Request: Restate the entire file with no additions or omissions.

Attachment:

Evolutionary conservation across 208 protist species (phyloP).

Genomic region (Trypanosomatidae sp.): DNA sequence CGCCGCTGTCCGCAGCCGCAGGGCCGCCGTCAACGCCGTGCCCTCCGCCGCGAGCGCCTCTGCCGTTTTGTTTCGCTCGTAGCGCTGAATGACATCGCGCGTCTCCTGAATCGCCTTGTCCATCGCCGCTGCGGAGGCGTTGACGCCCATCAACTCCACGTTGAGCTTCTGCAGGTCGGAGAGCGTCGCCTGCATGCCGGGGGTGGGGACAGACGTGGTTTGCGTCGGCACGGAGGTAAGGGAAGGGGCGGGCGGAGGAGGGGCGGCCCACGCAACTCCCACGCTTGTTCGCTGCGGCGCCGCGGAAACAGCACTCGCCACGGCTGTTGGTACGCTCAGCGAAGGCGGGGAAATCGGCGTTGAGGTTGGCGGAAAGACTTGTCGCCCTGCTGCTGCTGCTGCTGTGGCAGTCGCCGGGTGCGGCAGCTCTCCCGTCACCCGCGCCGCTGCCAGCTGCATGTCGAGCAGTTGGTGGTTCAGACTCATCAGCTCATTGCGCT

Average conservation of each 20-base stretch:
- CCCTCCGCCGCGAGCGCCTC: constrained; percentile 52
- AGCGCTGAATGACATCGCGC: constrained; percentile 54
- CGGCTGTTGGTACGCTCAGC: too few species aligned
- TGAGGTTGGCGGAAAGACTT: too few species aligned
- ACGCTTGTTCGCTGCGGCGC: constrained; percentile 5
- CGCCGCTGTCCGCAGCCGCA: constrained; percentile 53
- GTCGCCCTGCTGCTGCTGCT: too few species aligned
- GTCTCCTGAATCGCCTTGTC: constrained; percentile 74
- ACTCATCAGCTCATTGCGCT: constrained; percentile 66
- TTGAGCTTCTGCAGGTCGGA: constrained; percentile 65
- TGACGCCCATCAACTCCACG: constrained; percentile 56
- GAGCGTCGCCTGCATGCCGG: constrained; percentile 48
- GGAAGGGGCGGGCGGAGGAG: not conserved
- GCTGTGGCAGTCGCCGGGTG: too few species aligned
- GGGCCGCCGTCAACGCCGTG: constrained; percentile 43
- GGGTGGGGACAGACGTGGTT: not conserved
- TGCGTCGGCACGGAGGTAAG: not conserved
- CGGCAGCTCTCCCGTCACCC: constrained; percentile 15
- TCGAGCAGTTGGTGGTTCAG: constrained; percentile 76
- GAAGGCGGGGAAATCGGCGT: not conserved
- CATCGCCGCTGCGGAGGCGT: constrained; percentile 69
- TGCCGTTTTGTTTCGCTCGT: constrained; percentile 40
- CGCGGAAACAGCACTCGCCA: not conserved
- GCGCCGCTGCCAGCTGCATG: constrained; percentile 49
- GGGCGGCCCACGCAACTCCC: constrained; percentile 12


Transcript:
Evolutionary conservation across 208 protist species (phyloP).

Genomic region (Trypanosomatidae sp.): DNA sequence CGCCGCTGTCCGCAGCCGCAGGGCCGCCGTCAACGCCGTGCCCTCCGCCGCGAGCGCCTCTGCCGTTTTGTTTCGCTCGTAGCGCTGAATGACATCGCGCGTCTCCTGAATCGCCTTGTCCATCGCCGCTGCGGAGGCGTTGACGCCCATCAACTCCACGTTGAGCTTCTGCAGGTCGGAGAGCGTCGCCTGCATGCCGGGGGTGGGGACAGACGTGGTTTGCGTCGGCACGGAGGTAAGGGAAGGGGCGGGCGGAGGAGGGGCGGCCCACGCAACTCCCACGCTTGTTCGCTGCGGCGCCGCGGAAACAGCACTCGCCACGGCTGTTGGTACGCTCAGCGAAGGCGGGGAAATCGGCGTTGAGGTTGGCGGAAAGACTTGTCGCCCTGCTGCTGCTGCTGCTGTGGCAGTCGCCGGGTGCGGCAGCTCTCCCGTCACCCGCGCCGCTGCCAGCTGCATGTCGAGCAGTTGGTGGTTCAGACTCATCAGCTCATTGCGCT

Average conservation of each 20-base stretch:
- CCCTCCGCCGCGAGCGCCTC: constrained; percentile 52
- AGCGCTGAATGACATCGCGC: constrained; percentile 54
- CGGCTGTTGGTACGCTCAGC: too few species aligned
- TGAGGTTGGCGGAAAGACTT: too few species aligned
- ACGCTTGTTCGCTGCGGCGC: constrained; percentile 5
- CGCCGCTGTCCGCAGCCGCA: constrained; percentile 53
- GTCGCCCTGCTGCTGCTGCT: too few species aligned
- GTCTCCTGAATCGCCTTGTC: constrained; percentile 74
- ACTCATCAGCTCATTGCGCT: constrained; percentile 66
- TTGAGCTTCTGCAGGTCGGA: constrained; percentile 65
- TGACGCCCATCAACTCCACG: constrained; percentile 56
- GAGCGTCGCCTGCATGCCGG: constrained; percentile 48
- GGAAGGGGCGGGCGGAGGAG: not conserved
- GCTGTGGCAGTCGCCGGGTG: too few species aligned
- GGGCCGCCGTCAACGCCGTG: constrained; percentile 43
- GGGTGGGGACAGACGTGGTT: not conserved
- TGCGTCGGCACGGAGGTAAG: not conserved
- CGGCAGCTCTCCCGTCACCC: constrained; percentile 15
- TCGAGCAGTTGGTGGTTCAG: constrained; percentile 76
- GAAGGCGGGGAAATCGGCGT: not conserved
- CATCGCCGCTGCGGAGGCGT: constrained; percentile 69
- TGCCGTTTTGTTTCGCTCGT: constrained; percentile 40
- CGCGGAAACAGCACTCGCCA: not conserved
- GCGCCGCTGCCAGCTGCATG: constrained; percentile 49
- GGGCGGCCCACGCAACTCCC: constrained; percentile 12